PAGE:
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Estate agents selling a £1million house every 27 minutes

Estate agents sell a £1million house in Britain every 27 minutes, in a stark reminder of the country’s sky-high property prices.

A total of 53 properties in the price category change hands every single day, according to estate agent Savills – the fastest rate the country has ever seen.

The number of homes sold for at least seven figures nearly doubled from 10,100 in 2006 to 19,300 last year, researchers found.

London is responsible for far the largest number of top-priced properties thanks to years of red-hot growth and a crippling shortage of houses.

London is responsible for far the largest number of top-priced properties thanks to years of red-hot growth and a crippling shortage of houses. Pictured: Portobello Road in West London

But Essex is the fastest-growing spot outside the capital, with a 58 per cent rise in sales for £1million or more in the last three years.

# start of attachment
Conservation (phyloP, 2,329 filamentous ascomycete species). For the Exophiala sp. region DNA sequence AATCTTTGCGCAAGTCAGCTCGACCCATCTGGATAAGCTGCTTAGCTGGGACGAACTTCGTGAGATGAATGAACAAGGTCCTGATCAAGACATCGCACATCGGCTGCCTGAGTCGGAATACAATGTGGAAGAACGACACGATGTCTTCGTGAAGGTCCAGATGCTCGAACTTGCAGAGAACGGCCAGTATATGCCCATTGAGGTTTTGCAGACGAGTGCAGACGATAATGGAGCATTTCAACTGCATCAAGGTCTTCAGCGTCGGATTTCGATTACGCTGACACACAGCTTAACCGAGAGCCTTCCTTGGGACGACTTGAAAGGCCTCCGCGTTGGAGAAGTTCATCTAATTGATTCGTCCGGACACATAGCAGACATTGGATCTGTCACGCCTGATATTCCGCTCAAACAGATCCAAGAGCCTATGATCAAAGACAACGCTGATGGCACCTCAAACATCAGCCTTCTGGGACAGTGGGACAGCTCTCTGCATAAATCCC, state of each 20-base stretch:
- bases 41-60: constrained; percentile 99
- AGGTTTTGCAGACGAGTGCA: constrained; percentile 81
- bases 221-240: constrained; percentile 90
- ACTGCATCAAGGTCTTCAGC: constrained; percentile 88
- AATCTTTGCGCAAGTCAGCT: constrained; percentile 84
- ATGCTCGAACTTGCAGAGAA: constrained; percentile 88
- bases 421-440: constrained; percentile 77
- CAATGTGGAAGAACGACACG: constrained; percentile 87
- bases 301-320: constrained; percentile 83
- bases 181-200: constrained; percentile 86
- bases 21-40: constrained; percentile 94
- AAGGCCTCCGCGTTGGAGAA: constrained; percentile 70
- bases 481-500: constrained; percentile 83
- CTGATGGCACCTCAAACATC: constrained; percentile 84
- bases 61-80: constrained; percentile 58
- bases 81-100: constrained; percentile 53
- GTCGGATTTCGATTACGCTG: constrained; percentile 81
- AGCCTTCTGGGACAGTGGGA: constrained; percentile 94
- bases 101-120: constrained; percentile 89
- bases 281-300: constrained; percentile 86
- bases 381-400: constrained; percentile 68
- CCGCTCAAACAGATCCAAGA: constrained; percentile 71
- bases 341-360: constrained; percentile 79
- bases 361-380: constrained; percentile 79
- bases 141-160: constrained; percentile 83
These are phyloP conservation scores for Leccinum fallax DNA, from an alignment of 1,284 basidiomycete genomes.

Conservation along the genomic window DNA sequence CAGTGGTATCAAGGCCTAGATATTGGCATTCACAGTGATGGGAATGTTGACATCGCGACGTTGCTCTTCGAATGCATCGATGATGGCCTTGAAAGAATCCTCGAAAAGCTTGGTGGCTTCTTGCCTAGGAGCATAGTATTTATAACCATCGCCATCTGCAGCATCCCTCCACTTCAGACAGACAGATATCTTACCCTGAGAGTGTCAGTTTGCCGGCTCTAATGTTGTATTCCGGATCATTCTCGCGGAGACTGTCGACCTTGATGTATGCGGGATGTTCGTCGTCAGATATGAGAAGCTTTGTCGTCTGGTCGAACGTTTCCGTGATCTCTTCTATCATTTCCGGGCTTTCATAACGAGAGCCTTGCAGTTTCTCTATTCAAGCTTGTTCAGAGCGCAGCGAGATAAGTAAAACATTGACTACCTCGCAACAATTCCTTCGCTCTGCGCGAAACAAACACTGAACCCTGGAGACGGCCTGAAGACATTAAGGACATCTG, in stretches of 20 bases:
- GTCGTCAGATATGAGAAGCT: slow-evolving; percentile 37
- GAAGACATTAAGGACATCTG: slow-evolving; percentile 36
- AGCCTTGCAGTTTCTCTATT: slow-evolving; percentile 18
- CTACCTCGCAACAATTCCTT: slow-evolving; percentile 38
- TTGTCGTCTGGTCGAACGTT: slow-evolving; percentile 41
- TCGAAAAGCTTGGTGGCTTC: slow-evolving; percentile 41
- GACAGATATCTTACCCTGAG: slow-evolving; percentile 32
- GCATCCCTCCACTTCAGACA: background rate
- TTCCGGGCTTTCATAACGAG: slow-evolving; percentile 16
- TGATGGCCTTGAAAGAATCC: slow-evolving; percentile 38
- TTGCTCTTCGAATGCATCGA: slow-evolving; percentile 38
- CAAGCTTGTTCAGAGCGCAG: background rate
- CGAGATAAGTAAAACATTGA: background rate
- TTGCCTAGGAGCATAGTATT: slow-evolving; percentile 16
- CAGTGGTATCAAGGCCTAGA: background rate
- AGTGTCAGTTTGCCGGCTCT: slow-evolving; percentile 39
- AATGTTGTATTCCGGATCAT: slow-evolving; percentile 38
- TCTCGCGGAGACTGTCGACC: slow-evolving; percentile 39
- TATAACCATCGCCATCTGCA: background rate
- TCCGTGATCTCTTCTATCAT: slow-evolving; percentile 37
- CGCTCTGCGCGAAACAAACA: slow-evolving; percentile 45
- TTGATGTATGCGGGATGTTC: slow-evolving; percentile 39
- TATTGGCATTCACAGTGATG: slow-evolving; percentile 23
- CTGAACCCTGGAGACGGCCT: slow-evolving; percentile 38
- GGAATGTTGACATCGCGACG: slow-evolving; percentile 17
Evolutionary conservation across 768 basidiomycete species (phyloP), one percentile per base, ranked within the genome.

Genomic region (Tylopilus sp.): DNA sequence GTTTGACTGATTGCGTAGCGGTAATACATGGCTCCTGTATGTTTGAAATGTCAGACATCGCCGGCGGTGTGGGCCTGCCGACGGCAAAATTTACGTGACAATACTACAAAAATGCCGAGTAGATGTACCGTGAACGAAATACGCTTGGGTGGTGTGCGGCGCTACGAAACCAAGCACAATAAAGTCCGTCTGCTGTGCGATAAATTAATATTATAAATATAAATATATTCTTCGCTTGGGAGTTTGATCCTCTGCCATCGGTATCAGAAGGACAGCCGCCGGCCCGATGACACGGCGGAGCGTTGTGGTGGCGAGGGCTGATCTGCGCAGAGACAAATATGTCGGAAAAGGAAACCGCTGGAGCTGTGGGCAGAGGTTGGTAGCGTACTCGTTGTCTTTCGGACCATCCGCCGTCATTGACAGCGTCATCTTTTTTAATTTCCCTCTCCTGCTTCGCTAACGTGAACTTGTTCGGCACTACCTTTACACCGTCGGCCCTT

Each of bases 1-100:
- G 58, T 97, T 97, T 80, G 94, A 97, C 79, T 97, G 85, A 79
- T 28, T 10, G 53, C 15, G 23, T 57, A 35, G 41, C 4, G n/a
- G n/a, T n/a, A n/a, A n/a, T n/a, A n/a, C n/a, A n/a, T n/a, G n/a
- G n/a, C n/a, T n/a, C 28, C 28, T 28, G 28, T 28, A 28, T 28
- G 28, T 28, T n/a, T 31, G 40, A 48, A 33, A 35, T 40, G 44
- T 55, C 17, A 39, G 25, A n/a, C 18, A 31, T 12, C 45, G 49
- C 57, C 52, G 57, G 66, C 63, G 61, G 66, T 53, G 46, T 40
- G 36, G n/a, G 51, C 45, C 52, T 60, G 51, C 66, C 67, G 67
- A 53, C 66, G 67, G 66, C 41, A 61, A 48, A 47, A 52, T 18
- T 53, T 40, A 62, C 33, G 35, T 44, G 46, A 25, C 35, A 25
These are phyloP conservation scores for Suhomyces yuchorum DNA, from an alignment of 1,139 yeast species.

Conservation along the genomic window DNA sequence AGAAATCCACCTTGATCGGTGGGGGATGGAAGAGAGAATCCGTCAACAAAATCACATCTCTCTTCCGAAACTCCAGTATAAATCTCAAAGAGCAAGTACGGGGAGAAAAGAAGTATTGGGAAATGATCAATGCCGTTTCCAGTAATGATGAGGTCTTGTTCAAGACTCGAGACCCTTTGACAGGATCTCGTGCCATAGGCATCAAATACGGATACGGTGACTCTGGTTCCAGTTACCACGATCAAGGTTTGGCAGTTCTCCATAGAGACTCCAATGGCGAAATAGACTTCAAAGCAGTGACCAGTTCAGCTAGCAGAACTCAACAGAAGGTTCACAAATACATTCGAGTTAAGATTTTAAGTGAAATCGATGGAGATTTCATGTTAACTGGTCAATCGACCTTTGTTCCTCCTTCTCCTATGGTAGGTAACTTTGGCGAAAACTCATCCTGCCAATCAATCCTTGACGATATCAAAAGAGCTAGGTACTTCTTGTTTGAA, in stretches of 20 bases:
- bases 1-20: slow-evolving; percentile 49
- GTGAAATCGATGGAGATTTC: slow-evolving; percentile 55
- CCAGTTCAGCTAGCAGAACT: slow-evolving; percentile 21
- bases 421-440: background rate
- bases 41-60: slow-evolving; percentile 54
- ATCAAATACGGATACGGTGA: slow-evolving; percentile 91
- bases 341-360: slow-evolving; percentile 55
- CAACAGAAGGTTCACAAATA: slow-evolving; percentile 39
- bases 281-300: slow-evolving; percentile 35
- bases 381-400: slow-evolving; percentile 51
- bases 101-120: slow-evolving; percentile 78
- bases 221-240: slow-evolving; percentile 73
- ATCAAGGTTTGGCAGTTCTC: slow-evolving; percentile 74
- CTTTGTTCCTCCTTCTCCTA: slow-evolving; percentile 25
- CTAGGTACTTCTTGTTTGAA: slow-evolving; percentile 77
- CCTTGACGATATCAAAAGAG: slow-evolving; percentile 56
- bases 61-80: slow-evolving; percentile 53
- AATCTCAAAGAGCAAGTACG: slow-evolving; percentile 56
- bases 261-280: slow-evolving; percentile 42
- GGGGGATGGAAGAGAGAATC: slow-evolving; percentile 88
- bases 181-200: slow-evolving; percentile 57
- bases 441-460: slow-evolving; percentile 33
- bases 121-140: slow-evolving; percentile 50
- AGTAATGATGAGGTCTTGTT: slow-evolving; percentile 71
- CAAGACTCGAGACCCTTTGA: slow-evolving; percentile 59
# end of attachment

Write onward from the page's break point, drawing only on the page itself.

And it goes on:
The towns of Chigwell and Brentwood and the city of Chelmsford have all seen solid growth, and the price of rural mansions is up too.

Agents put it down to families cashing in on their London homes and moving out to greener areas where the same money buys more space.

There were 19,300 houses sold for £1million-plus last year, with 11,321 in London.

At the cheapest end of the market, just 31 homes were bought for seven figures in Wales and 36 in the North East.

Lucian Cook of Savills said: ‘Despite pressure on house prices in some of the most valuable parts of the capital, the number of sales over £1million across the country as a whole has proved surprisingly robust, given stamp duty costs and the level of political uncertainty.’ The surge in ultra-expensive property further highlights the difficulties faced by first-time buyers struggling to get on the ladder.

At the cheapest end of the market, just 31 homes were bought for seven figures in Wales and 36 in the North East. Pictured: A general view of Aberystwyth in Wales

At the cheapest end of the market, just 31 homes were bought for seven figures in Wales and 36 in the North East. Pictured: A general view of Aberystwyth in Wales

A report by the respected Institute for Fiscal Studies earlier this month showed that just one in four middle class people aged between 25 and 34 now owns their own home because prices have risen so much faster than incomes.

This is down from two thirds in 1995.

Politicians and campaigners have warned that unless the Tories take decisive action to boost home ownership among the young, they face losing an entire generation of voters to rival parties. 



Read more at DailyMail.co.uk



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